Missourians will observe the bicentennial of the New Madrid Earthquakes, which occurred in 1811 and 1812, this year with a statewide "ShakeOut" drill on April 28 and a five-day training exercise focused on coordinated local, state and federal response to a 7.7-magnitude New Madrid Seismic Zone (NMSZ) earthquake to be held May 16-20.
"We don't know when the next big earthquake will hit Missouri, but we've got to be ready when it does," said State Emergency Management Agency Director Paul Parmenter.
The NMSZ, centered in southeast Missouri, is the nation's most active earthquake zone east of the Rocky Mountains. At least three of the largest earthquakes in the history of the continental United States are believed to have occurred in that area in 1811 to 1812.
The largest of the quakes was centered in the southeast Missouri town of New Madrid and occurred on Feb. 7, 1812. The earthquakes altered the flow of the Mississippi River and turned rich farmland into fields of sand. The series earthquakes, which occurred over a period of weeks, destroyed countless structures. The strength of the quakes were reportedly felt as far was Washington, D.C., and rang church bells in Boston.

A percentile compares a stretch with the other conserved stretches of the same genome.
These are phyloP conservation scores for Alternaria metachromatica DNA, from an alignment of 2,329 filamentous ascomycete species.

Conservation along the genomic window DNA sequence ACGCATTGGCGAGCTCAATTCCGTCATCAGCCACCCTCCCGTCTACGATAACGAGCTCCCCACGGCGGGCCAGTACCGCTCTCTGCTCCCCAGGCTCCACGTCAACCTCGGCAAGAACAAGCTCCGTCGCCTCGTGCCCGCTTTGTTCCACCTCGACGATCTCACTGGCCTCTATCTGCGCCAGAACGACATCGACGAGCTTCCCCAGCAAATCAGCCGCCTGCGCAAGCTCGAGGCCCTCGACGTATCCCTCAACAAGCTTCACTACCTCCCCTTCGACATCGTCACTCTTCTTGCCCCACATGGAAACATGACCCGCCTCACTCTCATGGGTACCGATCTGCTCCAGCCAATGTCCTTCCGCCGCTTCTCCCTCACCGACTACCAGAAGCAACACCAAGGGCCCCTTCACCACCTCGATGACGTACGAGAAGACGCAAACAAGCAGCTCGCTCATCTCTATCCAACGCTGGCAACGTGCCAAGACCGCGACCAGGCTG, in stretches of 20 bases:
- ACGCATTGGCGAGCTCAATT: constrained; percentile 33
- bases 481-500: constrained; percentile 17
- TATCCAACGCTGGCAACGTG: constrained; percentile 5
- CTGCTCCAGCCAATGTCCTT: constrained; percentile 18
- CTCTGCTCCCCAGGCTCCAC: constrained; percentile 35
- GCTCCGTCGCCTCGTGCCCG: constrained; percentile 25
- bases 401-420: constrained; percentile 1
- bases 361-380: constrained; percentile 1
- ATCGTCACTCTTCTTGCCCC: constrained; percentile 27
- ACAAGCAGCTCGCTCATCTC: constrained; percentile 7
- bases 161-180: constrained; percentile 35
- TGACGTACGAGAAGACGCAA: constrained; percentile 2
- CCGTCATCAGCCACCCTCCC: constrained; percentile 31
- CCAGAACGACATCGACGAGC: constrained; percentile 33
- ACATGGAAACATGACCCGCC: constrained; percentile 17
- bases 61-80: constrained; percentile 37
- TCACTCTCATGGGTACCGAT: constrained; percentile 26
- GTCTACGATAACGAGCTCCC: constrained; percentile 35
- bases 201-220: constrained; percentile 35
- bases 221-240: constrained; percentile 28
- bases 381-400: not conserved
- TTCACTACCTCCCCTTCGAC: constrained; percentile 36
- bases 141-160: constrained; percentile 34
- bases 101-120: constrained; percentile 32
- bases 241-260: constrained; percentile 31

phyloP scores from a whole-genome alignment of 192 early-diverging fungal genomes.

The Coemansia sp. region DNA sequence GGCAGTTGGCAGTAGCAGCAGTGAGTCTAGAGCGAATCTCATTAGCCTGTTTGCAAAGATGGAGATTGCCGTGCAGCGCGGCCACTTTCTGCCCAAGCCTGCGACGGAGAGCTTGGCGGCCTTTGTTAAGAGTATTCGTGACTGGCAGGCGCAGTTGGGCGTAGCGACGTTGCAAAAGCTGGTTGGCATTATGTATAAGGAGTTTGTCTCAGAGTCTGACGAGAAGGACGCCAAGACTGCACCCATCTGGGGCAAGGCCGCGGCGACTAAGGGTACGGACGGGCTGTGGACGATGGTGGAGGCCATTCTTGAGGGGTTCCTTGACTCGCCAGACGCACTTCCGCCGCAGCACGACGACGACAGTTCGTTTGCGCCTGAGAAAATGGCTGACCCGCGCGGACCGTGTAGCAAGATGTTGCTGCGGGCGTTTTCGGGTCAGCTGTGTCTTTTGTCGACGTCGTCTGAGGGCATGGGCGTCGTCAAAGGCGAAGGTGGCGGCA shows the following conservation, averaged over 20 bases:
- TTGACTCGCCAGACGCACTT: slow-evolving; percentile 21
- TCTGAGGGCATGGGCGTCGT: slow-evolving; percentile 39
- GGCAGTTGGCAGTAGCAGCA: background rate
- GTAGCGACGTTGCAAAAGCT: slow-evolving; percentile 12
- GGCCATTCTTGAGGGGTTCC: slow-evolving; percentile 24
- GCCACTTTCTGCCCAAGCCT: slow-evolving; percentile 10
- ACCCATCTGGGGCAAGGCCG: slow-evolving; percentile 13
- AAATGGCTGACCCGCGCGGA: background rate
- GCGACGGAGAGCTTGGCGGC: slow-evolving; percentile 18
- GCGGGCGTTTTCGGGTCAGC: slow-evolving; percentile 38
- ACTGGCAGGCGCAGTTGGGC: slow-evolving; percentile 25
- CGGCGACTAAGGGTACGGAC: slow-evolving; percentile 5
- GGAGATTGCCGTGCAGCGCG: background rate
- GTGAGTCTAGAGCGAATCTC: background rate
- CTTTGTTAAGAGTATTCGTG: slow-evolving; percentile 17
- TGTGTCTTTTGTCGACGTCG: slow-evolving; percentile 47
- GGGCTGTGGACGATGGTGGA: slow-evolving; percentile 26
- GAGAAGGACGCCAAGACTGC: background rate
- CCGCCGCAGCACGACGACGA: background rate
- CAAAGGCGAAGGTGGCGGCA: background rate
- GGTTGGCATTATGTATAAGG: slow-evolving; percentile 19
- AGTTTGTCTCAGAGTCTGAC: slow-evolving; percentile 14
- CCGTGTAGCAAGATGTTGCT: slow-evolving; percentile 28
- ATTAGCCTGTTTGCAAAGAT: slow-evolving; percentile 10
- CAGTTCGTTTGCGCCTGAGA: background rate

Although no one can predict future earthquakes, scientists know that it is only a matter of time before another major quake strikes the area.
A major NMSZ earthquake would likely be felt throughout the state as well as nearby states to the south and east. Missouri has a comprehensive earthquake response plan in place to assist the 47 counties that would likely be the most severely impacted.
One of the best ways that the public can get involved is to join the Great Central U.S. ShakeOut, slated to take place April 28. Missouri is one of seven midwestern states asking residents to participate in an earthquake drill scheduled for 10:15 a.m. that day.
During the drill, residents should practice the "Drop, Cover and Hold On" technique for 60 seconds. At 10:15 a.m., April 28, citizens should drop to the ground, take cover by getting under a sturdy desk or table and hold on until the shaking stops.
In May, officials throughout the state will also take part in a national level exercise, focusing on a coordinated response to a 7.7 magnitude NMSZ earthquake.
For more information on these events and other earthquake resources, visit the State Emergency Management Agency's website at sema.dps.mo.gov/earthquake_preparedness_2011.